A much cited characteristic of the millennial generation is the greater desire for experiences over ownership of goods, relative to previous generations. This ‘NOwnership’ mindset probably stems from a combination of a lack of affordability of expensive assets (houses, cars) for younger millennials and creating an avatar-like existence on social media demonstrating an endlessly exciting life. Pre-Covid-19, there had been a global trend of accelerated travel, dining out and watching live entertainment in an increasingly digital life.
Although Covid-19 has put somewhat of a pause on things for the moment, Sojern, an ad-tech firm, found that while global online searches in April for flights departing over the summer of 2020 had collapsed, interest in flights scheduled for later in the year has held up better. This indicates that the pause is likely to be temporary, with people globally itching to get travelling again.
Rather than focusing on materials goods and luxury items, millennials are prioritising holidays that offer experiences. Countries like Australia for instance, particularly pre-Covid-19, were benefitting from a huge increase in tourist numbers as its iconic natural attractions – from the Great Barrier Reef to an accommodating kangaroo – offer the perfect ‘selfie’ opportunity.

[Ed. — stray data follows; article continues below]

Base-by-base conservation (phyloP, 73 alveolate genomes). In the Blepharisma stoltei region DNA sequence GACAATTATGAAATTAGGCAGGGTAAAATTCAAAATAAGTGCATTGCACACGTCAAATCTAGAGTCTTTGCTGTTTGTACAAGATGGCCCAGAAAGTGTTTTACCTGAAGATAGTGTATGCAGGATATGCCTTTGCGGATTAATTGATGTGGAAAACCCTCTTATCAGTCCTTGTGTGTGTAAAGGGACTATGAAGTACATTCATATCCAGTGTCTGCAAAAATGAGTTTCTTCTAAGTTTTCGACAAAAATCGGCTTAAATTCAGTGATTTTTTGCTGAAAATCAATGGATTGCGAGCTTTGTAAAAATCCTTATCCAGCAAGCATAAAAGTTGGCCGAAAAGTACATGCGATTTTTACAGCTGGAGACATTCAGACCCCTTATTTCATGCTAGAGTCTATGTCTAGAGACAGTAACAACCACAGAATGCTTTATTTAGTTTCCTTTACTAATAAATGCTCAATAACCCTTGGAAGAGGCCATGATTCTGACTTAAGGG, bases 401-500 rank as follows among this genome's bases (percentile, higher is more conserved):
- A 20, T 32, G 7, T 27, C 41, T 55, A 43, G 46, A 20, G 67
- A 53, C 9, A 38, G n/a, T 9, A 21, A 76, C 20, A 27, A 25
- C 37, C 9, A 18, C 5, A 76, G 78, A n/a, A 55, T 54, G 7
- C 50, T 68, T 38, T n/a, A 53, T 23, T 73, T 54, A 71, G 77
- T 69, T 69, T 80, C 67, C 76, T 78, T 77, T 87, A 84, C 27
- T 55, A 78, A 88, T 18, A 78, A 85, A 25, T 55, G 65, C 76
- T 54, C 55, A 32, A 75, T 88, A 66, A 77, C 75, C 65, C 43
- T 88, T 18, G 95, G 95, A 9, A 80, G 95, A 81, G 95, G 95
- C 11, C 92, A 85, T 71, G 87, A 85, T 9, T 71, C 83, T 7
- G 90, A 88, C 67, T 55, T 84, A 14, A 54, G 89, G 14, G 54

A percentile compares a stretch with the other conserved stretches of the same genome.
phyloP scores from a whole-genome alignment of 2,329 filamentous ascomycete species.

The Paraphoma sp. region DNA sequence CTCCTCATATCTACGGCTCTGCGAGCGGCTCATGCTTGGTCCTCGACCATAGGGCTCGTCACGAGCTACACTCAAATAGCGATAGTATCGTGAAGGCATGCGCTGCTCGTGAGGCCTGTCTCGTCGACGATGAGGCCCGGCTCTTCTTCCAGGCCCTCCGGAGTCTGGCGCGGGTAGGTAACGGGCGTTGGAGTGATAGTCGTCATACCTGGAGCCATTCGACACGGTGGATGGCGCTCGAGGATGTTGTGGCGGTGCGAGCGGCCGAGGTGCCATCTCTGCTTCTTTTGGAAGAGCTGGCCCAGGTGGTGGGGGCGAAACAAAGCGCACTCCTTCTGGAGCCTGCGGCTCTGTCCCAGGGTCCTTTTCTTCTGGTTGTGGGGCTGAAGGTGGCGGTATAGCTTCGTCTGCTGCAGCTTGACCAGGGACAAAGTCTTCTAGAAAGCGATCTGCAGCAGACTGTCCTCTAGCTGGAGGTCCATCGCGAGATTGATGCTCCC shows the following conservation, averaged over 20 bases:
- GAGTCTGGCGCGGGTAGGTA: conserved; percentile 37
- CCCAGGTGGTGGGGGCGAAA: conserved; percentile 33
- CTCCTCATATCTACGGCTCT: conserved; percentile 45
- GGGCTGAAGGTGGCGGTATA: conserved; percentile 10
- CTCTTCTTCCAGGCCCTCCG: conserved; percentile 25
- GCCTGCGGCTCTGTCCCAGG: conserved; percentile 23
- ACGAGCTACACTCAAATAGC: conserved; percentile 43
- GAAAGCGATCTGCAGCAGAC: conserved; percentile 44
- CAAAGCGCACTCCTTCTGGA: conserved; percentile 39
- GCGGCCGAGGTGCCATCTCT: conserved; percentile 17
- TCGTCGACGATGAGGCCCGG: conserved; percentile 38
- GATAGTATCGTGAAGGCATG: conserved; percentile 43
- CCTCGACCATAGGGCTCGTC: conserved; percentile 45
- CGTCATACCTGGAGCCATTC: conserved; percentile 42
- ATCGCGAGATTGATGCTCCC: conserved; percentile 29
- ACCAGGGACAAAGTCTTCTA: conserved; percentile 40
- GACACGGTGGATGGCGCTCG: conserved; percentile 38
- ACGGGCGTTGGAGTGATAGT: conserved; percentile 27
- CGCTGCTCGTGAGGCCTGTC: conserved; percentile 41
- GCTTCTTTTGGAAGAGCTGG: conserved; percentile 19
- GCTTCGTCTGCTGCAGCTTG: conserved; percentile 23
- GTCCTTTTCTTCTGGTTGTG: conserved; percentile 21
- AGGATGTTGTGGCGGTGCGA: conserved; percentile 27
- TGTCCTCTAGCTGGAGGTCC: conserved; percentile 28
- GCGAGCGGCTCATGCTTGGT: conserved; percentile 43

Second only to vacations on the millennials’ list of most desired experiences, are live music events. Before Covid-19 hit, the overall music industry was only just beginning to stabilize after a period of long revenue decline. Live music, on the other hand, had enjoyed 20 years of uninterrupted growth. This growth has previously been immune to recessions – live music revenues increased in 2008, 2009 and 2012 – and much of this has been due to the increasing spending power of millennials.
In a world of instant downloads and online streaming, live performances represent the last bastion of control and differentiation for leading artists, old and new, and the live performance bandwagon continues to grow. Nevertheless, demand for such events from the Millennial generation is seemingly insatiable, with most major events selling out within seconds of ticket release in normal times and still presenting much opportunity during the pandemic. Rolling Stone magazine reported that bts, a k-pop band, earned around $20m from a virtual show for 750,000 fans*. Post-pandemic live streaming is not likely to replace live events but offer fans the ability to see musicians more readily.
*Source: The Economist, June 2020